If you have ever had tendinitis then you know how frustrating and painful this injury can be. I myself have tendinitis in my knee and have had it for quite some time. Although in that time, I have learned how to deal with it, recover, and strengthen my knee. I have adopted specific short term and long term strategies that have helped me outgrow this painful and annoying setback.
First and foremost, I am not a doctor. Nor do I play one on the internet. So if your tendinitis is extremely painful, it always helps to go to your doctor for their opinion. However, I will share my opinion with you and my history with tendinitis and what has worked for me.
Tendinitis is caused by inflammation. In my case, I get inflammation in my knee. This inflammation is a painful feeling. It’s a dull and consistent pain that inhibits me from using that knee. It makes my knee feel week and immobile. The cause of this inflammation can come from a variety of sources. It can be caused by overuse. It can be caused by overexerting your knee. It can be caused from a lack of flexibility. It can be caused by a physical deformity of the joint. It can even be caused by bad genetics and a family history of chronic inflammation. If possible, try to pinpoint specific movements or actions that tend to cause pain either suddenly or the next day for you. This is the first step to recovery.
After you figure out what is causing you the discomfort, the absolute next thing for you to do is to stop that activity for the foreseeable future. If you can’t pinpoint what is causing the pain, then simply stop all joint intensive activities. The first step is REST. Allow your joint to heal and the inflammation and pain to go away. If running irritates your joint, then stop running. Take a week or so off completely. For some active people, this will seem like a burden. And that’s because it is! You are injured and you need to heal. There’s no point in continuing an exercise or activity if it keeps causing your pain. So first step is stop and rest.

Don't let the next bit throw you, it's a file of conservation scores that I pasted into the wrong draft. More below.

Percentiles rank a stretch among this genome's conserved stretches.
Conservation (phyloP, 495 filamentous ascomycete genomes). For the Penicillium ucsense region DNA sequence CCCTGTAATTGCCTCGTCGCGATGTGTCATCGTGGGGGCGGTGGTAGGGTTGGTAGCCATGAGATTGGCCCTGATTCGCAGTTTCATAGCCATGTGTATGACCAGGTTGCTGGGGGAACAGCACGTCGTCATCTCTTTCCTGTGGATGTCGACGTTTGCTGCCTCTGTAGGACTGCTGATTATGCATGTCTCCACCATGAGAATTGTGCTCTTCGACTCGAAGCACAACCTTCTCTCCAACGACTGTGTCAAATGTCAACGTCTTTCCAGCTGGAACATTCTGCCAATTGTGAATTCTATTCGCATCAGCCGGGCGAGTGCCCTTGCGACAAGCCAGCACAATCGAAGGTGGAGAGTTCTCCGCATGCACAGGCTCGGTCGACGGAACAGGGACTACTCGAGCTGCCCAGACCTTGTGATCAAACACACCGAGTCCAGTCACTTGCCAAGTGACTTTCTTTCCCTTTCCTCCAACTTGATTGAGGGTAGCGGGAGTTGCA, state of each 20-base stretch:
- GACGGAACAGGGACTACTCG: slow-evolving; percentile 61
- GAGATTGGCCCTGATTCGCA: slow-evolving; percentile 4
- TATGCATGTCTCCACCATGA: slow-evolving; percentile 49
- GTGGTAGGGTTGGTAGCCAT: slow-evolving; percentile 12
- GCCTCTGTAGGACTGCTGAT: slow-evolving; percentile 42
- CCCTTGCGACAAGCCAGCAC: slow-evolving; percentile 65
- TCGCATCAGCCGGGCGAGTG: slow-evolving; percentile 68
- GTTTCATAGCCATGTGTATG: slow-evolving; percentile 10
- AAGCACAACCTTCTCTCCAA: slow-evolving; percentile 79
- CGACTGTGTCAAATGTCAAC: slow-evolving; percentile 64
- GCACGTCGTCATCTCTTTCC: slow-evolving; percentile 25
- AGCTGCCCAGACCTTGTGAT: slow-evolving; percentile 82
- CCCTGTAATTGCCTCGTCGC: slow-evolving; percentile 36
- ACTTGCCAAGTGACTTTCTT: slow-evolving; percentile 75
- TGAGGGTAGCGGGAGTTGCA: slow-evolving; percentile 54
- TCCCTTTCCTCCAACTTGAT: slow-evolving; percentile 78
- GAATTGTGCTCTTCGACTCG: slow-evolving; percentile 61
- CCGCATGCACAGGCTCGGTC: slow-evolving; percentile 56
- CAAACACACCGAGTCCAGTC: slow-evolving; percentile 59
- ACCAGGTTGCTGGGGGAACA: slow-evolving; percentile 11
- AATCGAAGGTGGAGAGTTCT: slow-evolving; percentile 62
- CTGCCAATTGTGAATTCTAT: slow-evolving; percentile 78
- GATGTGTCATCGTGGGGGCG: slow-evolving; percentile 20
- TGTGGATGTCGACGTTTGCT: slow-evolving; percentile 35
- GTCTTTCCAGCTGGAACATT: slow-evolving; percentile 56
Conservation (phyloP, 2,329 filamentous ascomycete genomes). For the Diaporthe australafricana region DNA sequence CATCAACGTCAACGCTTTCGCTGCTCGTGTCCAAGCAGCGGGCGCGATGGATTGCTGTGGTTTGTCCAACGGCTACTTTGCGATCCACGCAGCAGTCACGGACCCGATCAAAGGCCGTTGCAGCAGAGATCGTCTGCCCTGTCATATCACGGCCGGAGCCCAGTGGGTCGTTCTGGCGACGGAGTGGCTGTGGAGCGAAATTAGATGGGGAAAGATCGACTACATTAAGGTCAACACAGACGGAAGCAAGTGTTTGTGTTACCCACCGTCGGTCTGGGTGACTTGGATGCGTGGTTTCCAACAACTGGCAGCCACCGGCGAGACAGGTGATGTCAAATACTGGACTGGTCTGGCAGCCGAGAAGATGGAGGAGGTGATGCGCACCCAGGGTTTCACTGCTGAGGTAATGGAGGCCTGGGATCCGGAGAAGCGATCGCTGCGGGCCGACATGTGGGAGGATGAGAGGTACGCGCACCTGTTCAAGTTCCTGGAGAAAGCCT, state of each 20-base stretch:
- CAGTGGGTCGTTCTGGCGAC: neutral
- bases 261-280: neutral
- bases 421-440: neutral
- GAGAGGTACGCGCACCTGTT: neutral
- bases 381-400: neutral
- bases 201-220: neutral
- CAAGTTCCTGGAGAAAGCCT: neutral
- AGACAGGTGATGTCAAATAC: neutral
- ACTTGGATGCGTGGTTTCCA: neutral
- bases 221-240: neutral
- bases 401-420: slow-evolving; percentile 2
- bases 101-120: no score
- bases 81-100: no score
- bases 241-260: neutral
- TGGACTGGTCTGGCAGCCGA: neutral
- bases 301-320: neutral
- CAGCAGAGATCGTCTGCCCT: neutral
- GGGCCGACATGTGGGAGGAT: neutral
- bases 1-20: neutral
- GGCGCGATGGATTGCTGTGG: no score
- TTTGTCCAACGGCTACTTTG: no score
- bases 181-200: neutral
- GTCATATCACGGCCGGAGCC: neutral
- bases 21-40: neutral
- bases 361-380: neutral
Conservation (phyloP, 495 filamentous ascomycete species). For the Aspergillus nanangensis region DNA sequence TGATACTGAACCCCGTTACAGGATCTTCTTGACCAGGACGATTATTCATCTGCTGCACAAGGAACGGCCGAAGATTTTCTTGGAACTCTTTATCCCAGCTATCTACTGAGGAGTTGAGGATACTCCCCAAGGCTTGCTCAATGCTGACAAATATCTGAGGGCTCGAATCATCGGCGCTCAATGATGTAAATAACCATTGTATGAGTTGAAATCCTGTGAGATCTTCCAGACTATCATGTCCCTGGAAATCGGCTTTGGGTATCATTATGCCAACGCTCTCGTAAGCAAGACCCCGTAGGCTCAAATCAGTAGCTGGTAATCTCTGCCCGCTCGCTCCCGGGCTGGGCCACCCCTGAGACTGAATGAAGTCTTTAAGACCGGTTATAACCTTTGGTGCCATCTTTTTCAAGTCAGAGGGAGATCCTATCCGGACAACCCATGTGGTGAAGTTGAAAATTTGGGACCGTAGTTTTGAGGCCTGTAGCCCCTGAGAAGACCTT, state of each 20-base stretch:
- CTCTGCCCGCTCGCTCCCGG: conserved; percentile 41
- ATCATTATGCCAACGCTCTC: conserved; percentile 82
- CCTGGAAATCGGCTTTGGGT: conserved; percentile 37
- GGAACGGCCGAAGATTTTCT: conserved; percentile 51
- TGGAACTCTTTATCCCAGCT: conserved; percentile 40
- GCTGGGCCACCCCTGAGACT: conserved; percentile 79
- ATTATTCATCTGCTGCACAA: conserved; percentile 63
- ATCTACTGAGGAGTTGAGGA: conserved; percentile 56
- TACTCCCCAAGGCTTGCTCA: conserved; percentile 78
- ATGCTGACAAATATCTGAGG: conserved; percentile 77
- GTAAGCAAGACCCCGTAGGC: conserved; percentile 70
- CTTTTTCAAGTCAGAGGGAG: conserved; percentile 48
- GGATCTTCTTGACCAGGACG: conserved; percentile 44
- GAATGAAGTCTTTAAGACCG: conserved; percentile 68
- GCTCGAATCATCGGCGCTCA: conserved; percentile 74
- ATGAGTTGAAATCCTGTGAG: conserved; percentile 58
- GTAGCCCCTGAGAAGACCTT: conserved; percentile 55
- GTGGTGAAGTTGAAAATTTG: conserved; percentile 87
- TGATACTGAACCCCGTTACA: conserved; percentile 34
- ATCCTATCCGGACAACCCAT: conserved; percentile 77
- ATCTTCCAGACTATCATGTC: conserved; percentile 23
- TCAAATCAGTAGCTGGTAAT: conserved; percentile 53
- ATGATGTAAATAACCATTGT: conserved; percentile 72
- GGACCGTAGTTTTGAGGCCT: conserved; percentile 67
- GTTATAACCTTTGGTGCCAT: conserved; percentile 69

The next step is to ice the area that’s causing your discomfort. Icing helps stop inflammation which is what we want. The rule of thumb is usually 20 minutes on followed by 20 minutes off followed by 20 minutes on again. Do this 1-3 times a day or when you feel as needed. If you do happen to do any activity where the tendinitis is aggravated, then make sure you do your icing as soon as possible after the activity.
Another step that is helpful is to take an over the counter anti-inflammatory drug. My preference is Alieve. However, ibuprofen also works well for this.
As far as short term strategies, this is it. Rest and getting the inflammation down is the name of game in the short term. Now let’s talk long term.
After a couple weeks of resting, you may want to reengage some physical activity to the area of concern. Remember to take it very slow. When I mean activity, I don’t mean jump right into your old routine of things. The first activity that you’ll want to engage in is stretching. Stretching the muscles around the joint is important to treat tendinitis. Flexibility is super important and there are too many of us that neglect this step. For me and my knee, it’s important to stretch my quads and hamstrings. This will help reduce inflammation and reduce the chance of inflammation acting up again. Although relief may not be sudden, keep on a daily stretch routine to build flexibility over time. This will help you prevent any tendinitis flare ups in the future.
Once you feel comfortable with your flexibility and your pain has either gone down or gone away, then try to incorporate resistance training. Building up the muscles around the problematic joint can help you reduce the severity and/or occurrence of tendinitis. Be sure to stretch and ice after every exercise. This will help make sure all your bases are covered.
Tendinitis isn’t fun. And to make matters worse, treatment and recovery can be a long and dreadful road. But if done right, you can get back to your old routines rather quickly. Following this protocol will ensure that you not only recover quickly, but reduce the chances of tendinitis from coming back again. With tendinitis, nothing is ever sure proof. So if it does happen to come back, now you know the protocol to take for recovery.